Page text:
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Tracking The Pandemic: How Quickly Is The Coronavirus Spreading State By State?

Source: Center for Systems Science and Engineering at Johns Hopkins University. Cases on cruise ships are not included.

This page is updated regularly.

Since the first coronavirus case was confirmed in the United States on January 21st, over a half million people in the U.S. have confirmed cases of COVID-19. In the last week, the U.S. became the nation with the most deaths globally, but there are early signs that the U.S. case and death rate may be leveling off, as the growth of new cases and deaths plateaus. The pattern isn’t consistent across the country, as new hotspots emerge and others subside.

To see how quickly your state’s case count is growing, click here.

Click here to see a global map of confirmed cases and deaths.

In response to mounting cases, state and federal authorities have emphasized a social distancing strategy, widely seen as the best available means to slow the spread of the virus. Most states have put in place measures such as closing schools and nonessential businesses and ordering citizens to stay home as much as possible.

It’s not clear how long such measures need to be in place to see lasting effect. In the Wuhan, the city in China where the virus originated, a strictly enforced lockdown and widespread testing has slowed the outbreak dramatically, enough to bring an end to the 76-day lockdown.

A large portion of U.S. cases are centered around New York City. Since March 20, New York State, Connecticut, and New Jersey have accounted for around 50% of all U.S. cases. As of April 9, nearly 60% of all deaths from COVID-19 have been in these three states. While New York state appears to be reaching a plateau, as seen below, it notched between 8,000 and 10,000 new cases each day between March 31 and April 12.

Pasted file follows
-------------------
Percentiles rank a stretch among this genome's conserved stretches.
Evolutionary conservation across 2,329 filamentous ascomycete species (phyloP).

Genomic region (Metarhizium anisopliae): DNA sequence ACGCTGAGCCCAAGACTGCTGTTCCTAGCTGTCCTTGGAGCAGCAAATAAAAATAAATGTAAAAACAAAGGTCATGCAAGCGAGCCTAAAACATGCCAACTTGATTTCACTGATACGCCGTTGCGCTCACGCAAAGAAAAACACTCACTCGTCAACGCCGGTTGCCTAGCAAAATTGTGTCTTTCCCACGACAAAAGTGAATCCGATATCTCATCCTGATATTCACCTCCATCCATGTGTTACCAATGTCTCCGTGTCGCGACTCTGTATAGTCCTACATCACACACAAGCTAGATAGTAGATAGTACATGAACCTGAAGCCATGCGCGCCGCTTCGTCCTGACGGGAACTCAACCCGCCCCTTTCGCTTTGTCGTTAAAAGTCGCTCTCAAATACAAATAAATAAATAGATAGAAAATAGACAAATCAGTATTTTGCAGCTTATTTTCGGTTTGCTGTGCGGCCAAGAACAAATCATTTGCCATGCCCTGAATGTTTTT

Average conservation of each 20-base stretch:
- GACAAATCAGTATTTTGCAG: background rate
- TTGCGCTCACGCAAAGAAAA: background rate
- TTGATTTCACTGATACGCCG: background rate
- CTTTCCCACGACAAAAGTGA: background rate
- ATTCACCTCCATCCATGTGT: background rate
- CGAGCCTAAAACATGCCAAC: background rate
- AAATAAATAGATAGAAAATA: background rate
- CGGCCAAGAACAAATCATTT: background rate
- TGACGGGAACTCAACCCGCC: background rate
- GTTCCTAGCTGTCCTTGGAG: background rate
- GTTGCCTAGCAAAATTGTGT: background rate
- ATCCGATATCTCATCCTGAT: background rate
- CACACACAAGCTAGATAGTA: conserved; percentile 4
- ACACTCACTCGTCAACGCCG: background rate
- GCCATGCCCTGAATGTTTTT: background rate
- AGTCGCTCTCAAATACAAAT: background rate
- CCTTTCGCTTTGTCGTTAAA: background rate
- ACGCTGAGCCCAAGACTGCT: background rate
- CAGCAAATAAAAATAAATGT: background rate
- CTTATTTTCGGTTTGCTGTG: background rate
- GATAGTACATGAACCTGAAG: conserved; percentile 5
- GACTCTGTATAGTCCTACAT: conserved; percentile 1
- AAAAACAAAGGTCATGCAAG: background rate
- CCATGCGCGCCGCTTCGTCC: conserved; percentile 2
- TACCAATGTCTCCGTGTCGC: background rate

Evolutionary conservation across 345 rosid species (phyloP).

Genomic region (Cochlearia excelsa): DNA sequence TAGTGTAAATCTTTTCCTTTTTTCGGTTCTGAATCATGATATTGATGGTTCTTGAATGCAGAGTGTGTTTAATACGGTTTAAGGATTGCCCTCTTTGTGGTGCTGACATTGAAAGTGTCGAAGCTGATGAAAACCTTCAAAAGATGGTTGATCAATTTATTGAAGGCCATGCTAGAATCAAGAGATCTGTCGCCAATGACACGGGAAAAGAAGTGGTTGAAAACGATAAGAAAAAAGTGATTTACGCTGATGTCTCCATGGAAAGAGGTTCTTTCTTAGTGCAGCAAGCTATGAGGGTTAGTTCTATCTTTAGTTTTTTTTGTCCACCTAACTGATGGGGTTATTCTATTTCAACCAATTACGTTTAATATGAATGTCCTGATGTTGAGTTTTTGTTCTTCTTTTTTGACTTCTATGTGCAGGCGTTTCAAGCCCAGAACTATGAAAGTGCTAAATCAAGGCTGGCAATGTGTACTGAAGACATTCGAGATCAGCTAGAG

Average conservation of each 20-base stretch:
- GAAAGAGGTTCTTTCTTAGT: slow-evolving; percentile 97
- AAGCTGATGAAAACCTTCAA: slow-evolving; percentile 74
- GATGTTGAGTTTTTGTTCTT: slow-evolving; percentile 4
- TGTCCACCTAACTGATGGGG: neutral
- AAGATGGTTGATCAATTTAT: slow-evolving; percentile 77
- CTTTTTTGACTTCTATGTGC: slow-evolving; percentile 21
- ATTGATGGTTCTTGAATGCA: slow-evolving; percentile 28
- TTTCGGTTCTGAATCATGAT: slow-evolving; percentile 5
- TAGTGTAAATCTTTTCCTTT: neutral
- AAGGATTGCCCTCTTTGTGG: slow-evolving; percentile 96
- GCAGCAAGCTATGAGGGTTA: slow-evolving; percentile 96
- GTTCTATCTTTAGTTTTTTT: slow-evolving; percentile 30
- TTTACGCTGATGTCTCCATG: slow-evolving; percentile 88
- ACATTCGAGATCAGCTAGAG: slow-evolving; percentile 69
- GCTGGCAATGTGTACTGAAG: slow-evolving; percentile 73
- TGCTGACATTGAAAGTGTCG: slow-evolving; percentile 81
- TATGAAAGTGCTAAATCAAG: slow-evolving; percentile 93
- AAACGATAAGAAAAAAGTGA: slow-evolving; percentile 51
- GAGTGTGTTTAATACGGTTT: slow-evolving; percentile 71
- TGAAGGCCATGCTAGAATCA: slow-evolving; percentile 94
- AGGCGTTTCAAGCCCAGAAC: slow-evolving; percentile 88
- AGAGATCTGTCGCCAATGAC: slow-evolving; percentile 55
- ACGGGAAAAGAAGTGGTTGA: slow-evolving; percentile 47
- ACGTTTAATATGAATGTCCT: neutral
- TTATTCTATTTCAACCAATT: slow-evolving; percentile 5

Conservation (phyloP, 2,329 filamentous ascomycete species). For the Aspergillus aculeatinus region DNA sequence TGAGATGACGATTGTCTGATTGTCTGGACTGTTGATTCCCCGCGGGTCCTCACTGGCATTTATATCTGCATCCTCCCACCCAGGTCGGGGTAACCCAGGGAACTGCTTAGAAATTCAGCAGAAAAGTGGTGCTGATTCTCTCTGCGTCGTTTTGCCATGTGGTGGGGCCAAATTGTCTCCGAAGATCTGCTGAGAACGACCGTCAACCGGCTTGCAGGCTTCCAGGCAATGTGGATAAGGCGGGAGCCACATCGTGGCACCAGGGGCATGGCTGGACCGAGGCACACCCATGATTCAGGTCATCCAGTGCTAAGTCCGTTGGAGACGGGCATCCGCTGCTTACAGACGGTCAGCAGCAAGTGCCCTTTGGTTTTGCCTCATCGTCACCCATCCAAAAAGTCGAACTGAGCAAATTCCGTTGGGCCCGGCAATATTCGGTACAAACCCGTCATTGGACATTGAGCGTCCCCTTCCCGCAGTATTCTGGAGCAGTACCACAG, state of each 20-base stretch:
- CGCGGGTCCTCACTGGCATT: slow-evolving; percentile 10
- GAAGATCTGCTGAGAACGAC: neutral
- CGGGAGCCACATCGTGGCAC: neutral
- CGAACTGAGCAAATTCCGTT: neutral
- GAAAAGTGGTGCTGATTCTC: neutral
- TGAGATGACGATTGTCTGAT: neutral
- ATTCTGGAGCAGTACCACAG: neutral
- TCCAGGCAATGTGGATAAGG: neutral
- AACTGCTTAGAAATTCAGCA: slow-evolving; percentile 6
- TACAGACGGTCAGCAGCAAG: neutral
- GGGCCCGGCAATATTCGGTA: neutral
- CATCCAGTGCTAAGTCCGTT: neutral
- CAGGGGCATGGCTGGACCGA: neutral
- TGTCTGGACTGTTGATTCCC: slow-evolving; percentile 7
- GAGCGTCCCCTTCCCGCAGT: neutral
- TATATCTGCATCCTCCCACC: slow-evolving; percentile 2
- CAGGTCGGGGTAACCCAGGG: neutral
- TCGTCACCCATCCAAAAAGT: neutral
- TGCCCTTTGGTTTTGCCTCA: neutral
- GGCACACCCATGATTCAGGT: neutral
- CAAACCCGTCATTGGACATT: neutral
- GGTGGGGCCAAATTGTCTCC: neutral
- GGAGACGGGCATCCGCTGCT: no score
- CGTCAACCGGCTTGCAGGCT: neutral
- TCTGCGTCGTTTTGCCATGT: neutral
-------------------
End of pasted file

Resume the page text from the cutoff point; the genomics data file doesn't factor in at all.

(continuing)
To understand how one state’s outbreak compares to another, it’s helpful to look at not just the daily counts, but the rate of change day over day. In the following chart, we display cases on a logarithmic scale, meaning that every axis line is ten times greater than the previous. This type of scale emphasizes the rate of change.

When case counts grow very quickly, a state’s curve tends sharply upward, as New York’s does over the first 15 days past 100 cases. Generally, this is evidence of unbridled community transmission of the disease. As new cases slow, the curve bends towards horizontal, showing that the state’s outbreak may be leveling off. This doesn’t mean cases have stopped growing, but the growth has slowed, which could signify that social distancing measures are having an effect.

In some areas, there are signs of hope. The areas with the earliest outbreaks — like California and Washington — also seem to be having success at suppressing it. The outlook in Washington has improved to the point that the state has returned unused Army hospital beds it had received in preparation for a peak in cases.

Elsewhere, limited access to testing may make the number of cases look smaller than they really are. As testing becomes more readily available, we are likely to see the number of confirmed cases continue to grow, even if not at the pace previously seen.

The data used here is compiled by the Center for Systems Science and Engineering at Johns Hopkins University from several sources, including the CDC, WHO, national, state and local government health departments, 1point3acres, and local media reports. The JHU team automates their data uploads and regularly checks them for anomalies. There may be discrepancies between what you see here and what you see on your local health department’s website.

Stephanie Adeline, Alyson Hurt, Connie Hanzhang Jin, Ruth Talbot and Thomas Wilburn contributed to this story.

Copyright 2020 NPR. To see more, visit https://www.npr.org.


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